We had a wonderful afternoon in Calgary, which was a refreshing change after traveling through prairie lands for several days. After visiting the brewery, we continued our journey to the Canadian Rockies. It’s like a National Park in America, similar to Yellowstone or Yosemite. There are two major towns that people enjoy the most. The first one is Banff, which we passed through on the first day. We planned to come back and explore it properly. However, our main destination was Jasper, so we were excited to see how far north we could go.

The night before, we watched a YouTube video about exploring the Columbia Icefield glacier. They have these huge monster trucks that take you up the mountain onto the glacier, allowing you to hike around. It was an incredible experience, and we really enjoyed the Columbia Icefield Restaurant and viewing area. But we still had to drive a couple more hours to reach Jasper.

We only made it about 5 miles up the road when we encountered a serious accident. Thankfully, we were not involved, but unfortunately, a family lost a loved one. The highway was closed for over 10 hours. This unexpected situation left us in a dilemma about where to stay for the night. Going back would cost us an additional 4 hours of driving, and we were supposed to take the monster trucks up to the ice field the next morning.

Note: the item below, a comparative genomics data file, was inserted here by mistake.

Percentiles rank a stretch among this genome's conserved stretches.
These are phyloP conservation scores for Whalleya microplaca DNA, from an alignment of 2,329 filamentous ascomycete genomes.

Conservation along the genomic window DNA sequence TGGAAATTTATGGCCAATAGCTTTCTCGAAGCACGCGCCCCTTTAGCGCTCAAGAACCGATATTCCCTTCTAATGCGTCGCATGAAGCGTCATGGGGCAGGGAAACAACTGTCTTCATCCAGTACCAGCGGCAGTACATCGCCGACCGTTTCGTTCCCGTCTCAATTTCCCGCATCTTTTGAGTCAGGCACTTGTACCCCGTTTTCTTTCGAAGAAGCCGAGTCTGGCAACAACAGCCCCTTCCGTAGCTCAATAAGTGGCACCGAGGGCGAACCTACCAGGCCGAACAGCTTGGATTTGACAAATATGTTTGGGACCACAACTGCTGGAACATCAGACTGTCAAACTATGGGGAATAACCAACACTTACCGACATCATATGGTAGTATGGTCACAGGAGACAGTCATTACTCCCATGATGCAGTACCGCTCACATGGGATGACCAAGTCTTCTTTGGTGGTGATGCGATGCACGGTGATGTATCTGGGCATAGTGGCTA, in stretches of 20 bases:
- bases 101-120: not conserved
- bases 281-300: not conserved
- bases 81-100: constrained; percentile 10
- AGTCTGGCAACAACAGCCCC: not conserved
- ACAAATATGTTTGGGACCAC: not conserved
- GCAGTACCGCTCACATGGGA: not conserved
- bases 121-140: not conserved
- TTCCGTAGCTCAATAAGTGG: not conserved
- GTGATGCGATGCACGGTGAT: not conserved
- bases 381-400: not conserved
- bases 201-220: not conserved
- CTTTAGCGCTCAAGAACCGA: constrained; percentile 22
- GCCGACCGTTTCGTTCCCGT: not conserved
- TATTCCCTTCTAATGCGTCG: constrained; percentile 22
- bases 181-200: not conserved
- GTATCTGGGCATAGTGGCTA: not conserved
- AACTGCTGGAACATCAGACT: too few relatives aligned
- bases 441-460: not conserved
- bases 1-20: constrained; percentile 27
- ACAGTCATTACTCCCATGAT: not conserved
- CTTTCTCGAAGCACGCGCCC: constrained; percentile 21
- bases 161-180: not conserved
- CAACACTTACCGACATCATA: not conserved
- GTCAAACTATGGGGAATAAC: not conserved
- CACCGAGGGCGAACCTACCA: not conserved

Eventually, we decided to return to the icefield from the accident site and discovered that they actually had a wonderful campground. Well, maybe not a traditional campground, but more of a parking lot. However, considering the alternative of driving for hours, it was a beautiful spot to spend the night, especially for only $12 US (or around $16 Canadian). One thing we learned about Canada is that their currency and gas measurements can be confusing, but it felt like things went further here compared to America. The mileage wasn’t as bad as we expected. We also enjoyed the speed limit being in kilometers per hour, as it allowed us to comfortably cruise at 100 km/h (which is only about 60 mph).

That night, we stayed in the campground/parking lot and had a pleasant conversation with our neighbors. We asked about the cold temperatures at night, as we were concerned about our van’s insulation. They assured us that it rarely goes below freezing, and even then, it’s in Celsius (which initially freaked us out). So, in Fahrenheit, it’s only 32 degrees, and our van is built to handle temperatures well into the twenties. We’ve actually experienced even colder temperatures, down to the 15s and lower, and have been quite comfortable with the small heater warming up our cozy space.

Looking back, we feel incredibly blessed to have been able to stay at the base of this amazing glacier and witness the breathtaking sunset around 10 pm.

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07/16/2024 02:53 am GMT
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About Me

I am an adventure enthusiast that enjoys sharing his experiences and is building the van of his dreams to find and enjoy new adventures.

Strava: Brent Clair

Peloton: 2ndstorycyclist